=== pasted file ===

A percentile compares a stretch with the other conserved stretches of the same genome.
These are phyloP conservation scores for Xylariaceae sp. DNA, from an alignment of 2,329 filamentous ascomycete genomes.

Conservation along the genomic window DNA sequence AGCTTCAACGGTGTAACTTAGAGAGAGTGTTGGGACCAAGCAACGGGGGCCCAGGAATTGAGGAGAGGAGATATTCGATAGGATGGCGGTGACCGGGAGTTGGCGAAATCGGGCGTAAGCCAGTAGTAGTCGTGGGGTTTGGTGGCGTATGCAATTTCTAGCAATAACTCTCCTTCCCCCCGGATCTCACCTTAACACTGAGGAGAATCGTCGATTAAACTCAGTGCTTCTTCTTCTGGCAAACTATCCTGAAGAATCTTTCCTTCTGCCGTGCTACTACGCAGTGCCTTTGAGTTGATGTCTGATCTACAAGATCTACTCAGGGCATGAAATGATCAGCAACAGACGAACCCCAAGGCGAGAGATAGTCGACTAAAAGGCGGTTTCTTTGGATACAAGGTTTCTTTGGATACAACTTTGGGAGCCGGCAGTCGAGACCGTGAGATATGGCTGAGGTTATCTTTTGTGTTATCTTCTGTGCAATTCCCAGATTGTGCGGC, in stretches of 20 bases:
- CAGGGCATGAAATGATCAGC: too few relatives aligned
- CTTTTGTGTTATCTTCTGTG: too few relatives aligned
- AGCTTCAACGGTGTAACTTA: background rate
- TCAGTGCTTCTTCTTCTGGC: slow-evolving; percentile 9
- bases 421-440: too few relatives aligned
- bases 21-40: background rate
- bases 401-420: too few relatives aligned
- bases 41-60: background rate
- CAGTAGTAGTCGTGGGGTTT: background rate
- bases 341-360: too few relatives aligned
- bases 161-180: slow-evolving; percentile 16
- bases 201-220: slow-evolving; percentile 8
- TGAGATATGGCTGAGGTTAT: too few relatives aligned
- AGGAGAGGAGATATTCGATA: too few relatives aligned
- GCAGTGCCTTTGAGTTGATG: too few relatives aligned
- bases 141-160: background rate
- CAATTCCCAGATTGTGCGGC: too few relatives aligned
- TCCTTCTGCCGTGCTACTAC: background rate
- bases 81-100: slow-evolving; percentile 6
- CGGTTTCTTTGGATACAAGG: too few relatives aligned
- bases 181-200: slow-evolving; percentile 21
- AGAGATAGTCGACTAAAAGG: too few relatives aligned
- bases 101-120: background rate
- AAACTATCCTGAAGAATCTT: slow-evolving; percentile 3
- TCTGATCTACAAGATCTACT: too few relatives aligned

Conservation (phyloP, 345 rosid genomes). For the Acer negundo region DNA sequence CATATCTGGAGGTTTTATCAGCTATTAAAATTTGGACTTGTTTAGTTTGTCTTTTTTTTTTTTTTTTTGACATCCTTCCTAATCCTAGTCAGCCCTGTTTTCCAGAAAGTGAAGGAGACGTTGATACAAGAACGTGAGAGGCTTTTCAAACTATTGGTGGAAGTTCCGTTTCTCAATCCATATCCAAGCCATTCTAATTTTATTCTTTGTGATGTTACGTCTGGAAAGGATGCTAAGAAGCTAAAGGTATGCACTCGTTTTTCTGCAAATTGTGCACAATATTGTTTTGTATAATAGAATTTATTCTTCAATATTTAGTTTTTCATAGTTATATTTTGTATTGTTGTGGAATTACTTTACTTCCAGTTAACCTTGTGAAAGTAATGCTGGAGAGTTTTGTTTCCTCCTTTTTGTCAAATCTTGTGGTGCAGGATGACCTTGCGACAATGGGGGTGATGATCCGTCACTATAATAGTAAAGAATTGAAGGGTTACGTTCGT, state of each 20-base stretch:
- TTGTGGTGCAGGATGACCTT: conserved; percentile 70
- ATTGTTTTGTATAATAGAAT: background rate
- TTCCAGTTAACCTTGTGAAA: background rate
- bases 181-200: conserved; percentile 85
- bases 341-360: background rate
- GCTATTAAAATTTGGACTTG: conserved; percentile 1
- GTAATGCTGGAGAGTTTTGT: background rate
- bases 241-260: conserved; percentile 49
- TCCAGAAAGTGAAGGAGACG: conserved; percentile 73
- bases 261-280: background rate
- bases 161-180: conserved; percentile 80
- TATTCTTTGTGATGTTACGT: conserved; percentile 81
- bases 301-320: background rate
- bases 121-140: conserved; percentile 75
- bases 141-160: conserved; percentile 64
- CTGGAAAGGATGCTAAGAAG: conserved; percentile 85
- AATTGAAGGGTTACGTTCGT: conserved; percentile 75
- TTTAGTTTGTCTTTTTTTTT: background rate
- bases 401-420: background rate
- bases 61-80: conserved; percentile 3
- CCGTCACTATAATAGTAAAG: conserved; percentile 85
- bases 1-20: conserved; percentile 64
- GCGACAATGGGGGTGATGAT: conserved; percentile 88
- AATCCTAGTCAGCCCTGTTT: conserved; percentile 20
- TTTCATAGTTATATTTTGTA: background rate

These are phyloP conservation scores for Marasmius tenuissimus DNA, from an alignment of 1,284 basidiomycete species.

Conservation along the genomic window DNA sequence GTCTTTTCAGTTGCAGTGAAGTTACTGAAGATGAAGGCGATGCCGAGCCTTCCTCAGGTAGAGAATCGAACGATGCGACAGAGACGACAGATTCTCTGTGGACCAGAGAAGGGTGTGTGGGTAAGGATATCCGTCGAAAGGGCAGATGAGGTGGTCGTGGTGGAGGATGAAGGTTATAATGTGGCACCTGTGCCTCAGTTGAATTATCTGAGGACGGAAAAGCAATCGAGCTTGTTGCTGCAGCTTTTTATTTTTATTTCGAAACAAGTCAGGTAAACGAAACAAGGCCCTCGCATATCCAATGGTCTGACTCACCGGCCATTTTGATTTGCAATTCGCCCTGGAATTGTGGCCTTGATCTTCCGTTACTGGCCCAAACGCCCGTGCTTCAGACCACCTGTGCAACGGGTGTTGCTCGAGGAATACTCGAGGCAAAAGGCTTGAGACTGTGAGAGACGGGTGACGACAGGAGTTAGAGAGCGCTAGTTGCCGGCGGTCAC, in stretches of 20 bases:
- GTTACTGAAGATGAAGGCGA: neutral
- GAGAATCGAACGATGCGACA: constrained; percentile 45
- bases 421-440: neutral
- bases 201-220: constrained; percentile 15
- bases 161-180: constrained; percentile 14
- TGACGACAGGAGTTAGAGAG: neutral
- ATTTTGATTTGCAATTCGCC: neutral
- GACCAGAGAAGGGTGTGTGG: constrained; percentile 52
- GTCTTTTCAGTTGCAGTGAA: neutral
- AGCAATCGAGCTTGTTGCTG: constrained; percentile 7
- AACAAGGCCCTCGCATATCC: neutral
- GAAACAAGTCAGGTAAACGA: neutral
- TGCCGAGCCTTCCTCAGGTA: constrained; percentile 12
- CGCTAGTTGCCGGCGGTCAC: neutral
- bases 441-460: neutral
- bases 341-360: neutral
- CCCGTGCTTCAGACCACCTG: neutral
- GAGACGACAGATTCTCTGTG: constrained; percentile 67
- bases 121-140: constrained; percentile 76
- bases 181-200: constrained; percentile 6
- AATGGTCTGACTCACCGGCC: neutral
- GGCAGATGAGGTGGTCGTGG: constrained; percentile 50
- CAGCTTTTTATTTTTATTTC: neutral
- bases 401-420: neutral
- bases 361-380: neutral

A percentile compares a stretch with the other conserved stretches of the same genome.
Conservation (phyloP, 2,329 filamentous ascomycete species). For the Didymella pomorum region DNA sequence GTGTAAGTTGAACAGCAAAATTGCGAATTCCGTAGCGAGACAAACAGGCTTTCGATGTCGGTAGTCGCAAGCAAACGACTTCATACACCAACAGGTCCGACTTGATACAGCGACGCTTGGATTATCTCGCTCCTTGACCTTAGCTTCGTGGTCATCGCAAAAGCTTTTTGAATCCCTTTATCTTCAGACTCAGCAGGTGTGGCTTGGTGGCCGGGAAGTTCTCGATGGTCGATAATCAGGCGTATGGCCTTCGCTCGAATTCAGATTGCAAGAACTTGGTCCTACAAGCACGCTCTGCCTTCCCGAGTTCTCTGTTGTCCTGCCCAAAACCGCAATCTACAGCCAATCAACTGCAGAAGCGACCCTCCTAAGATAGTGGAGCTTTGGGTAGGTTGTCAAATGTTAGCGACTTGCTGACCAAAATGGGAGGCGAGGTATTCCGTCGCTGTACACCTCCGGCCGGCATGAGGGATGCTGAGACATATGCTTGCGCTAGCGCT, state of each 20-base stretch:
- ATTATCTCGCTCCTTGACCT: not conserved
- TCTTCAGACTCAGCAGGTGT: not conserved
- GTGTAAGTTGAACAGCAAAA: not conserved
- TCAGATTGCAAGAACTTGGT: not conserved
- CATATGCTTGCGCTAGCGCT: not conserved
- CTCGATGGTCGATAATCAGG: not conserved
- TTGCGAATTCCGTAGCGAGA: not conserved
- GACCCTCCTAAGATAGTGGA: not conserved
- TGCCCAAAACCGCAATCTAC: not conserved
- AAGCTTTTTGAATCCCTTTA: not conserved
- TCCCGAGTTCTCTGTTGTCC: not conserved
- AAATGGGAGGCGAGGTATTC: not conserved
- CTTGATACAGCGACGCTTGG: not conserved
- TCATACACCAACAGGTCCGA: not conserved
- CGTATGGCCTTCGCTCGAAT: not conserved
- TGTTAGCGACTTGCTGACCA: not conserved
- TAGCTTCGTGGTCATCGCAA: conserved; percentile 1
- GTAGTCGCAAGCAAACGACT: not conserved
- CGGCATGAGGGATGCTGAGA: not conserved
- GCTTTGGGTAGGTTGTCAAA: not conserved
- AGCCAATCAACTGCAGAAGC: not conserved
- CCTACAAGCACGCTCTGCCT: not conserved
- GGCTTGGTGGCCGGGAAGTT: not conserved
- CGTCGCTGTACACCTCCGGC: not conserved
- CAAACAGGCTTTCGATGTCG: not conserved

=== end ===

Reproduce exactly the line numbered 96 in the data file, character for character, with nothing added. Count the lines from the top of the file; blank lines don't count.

- CTTGATACAGCGACGCTTGG: not conserved